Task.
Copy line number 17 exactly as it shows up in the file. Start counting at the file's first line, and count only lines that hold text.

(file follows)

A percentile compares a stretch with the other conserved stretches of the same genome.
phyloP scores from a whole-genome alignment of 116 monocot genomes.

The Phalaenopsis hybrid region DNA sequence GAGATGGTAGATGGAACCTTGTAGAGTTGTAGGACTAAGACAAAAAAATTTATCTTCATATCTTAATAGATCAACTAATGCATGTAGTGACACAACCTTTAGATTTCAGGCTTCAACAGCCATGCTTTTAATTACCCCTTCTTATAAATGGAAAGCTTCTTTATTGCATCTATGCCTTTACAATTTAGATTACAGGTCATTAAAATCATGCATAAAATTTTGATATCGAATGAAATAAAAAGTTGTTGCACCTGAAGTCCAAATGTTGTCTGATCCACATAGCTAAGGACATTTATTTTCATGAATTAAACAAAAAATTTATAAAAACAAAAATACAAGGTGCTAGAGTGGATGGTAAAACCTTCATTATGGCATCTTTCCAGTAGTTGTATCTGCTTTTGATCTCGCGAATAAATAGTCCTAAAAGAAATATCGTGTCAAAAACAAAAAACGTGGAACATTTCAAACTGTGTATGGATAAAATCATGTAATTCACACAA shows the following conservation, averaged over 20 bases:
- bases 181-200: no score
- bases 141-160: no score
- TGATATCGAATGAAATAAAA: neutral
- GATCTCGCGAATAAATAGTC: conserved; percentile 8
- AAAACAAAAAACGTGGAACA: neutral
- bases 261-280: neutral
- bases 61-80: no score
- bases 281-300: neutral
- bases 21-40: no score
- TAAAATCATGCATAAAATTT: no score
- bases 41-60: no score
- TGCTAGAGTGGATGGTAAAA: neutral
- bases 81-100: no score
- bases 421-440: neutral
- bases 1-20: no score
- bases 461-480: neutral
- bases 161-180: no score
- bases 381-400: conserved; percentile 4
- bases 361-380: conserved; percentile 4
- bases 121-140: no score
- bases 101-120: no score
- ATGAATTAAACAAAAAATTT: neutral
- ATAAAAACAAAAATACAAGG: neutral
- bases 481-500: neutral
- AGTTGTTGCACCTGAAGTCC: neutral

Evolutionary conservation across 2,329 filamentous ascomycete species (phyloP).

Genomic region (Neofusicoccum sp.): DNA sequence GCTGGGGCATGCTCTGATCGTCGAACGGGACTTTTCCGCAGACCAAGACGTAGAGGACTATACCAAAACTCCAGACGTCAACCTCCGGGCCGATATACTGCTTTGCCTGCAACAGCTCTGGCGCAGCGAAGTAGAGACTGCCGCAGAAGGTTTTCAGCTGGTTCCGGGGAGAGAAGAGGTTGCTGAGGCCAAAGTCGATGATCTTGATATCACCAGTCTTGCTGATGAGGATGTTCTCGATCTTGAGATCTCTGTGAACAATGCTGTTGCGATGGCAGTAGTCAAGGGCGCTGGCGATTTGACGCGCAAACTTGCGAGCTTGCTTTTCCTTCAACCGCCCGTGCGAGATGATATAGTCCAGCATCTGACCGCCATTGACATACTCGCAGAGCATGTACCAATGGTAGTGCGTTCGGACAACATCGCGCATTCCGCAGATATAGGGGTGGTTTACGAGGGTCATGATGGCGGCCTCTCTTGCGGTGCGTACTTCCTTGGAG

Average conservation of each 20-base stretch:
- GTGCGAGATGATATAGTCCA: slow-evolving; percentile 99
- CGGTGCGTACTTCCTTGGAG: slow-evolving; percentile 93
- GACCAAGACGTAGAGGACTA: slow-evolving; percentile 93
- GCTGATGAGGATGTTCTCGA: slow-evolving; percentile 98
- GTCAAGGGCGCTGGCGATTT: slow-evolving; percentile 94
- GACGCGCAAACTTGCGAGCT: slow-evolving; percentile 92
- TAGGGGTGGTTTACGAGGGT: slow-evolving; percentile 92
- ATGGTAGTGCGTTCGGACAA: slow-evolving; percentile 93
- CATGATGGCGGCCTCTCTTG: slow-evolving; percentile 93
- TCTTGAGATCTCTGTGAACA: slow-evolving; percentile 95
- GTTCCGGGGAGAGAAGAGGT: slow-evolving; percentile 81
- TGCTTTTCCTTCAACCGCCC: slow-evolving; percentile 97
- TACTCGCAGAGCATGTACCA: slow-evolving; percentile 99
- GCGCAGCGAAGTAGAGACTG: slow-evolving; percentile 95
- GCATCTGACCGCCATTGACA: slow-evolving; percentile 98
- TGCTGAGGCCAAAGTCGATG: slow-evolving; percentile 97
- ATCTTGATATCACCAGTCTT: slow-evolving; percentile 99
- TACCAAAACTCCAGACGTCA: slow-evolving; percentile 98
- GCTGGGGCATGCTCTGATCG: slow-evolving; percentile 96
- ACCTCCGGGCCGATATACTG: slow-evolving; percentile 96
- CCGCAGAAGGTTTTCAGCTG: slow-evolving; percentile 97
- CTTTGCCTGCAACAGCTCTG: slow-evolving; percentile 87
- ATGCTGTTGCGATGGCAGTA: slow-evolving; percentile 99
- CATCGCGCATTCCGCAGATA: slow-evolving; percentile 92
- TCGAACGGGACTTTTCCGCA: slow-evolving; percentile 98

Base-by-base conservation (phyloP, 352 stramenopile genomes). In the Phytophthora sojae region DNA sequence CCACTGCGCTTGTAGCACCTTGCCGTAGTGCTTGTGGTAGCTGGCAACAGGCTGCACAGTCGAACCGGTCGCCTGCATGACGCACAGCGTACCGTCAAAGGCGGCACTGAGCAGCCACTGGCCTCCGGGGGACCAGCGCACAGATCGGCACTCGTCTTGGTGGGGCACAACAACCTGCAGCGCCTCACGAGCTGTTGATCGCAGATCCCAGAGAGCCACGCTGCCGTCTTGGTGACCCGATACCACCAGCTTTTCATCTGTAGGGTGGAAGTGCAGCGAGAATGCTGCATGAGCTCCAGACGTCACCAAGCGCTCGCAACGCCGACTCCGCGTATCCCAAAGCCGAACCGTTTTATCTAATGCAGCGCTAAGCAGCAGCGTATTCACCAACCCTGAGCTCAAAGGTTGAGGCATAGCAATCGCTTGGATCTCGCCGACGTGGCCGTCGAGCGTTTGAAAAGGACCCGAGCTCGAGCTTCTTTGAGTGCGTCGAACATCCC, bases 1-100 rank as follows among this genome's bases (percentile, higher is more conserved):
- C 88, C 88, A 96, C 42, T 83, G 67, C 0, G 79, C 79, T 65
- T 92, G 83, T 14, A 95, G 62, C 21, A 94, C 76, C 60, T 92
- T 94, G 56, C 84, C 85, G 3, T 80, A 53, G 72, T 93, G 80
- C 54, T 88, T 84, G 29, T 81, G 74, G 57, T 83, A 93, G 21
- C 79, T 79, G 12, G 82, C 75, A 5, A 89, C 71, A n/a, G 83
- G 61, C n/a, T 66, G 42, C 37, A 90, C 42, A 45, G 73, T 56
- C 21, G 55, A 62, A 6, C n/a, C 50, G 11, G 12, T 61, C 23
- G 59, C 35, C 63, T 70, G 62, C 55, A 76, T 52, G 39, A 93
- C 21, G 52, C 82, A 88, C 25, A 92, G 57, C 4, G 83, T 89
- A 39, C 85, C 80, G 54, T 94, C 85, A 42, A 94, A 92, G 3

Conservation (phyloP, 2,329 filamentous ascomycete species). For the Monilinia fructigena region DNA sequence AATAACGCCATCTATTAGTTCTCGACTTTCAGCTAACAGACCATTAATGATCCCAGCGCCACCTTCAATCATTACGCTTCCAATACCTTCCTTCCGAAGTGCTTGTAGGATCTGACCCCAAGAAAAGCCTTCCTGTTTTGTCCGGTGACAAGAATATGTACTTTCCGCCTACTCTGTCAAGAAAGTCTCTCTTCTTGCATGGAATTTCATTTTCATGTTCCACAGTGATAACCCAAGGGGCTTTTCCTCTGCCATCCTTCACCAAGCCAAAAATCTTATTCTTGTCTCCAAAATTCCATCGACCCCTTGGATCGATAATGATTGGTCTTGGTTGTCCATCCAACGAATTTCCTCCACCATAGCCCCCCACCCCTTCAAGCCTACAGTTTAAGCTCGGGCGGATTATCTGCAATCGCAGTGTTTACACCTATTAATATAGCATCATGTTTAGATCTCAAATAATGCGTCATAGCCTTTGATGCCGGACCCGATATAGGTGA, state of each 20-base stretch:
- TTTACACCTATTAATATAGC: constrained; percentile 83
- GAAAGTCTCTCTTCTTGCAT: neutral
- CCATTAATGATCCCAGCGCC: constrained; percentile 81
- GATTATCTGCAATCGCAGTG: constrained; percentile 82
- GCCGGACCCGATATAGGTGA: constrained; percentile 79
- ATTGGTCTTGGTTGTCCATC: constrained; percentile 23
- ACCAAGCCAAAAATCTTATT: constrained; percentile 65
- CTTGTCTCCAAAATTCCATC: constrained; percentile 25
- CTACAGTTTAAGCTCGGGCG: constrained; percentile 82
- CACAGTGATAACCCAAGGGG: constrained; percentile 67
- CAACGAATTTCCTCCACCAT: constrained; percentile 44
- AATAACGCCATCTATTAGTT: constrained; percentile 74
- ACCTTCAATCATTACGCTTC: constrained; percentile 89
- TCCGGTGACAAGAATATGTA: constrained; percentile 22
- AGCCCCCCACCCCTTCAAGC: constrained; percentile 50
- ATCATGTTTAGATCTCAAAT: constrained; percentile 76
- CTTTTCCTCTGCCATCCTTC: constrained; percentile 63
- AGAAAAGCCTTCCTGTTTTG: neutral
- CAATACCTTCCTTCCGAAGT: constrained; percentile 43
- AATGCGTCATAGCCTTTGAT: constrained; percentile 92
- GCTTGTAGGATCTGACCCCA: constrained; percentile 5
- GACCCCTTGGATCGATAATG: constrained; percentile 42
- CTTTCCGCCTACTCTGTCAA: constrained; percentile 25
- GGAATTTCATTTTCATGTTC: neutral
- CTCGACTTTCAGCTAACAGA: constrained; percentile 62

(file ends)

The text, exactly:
- bases 421-440: neutral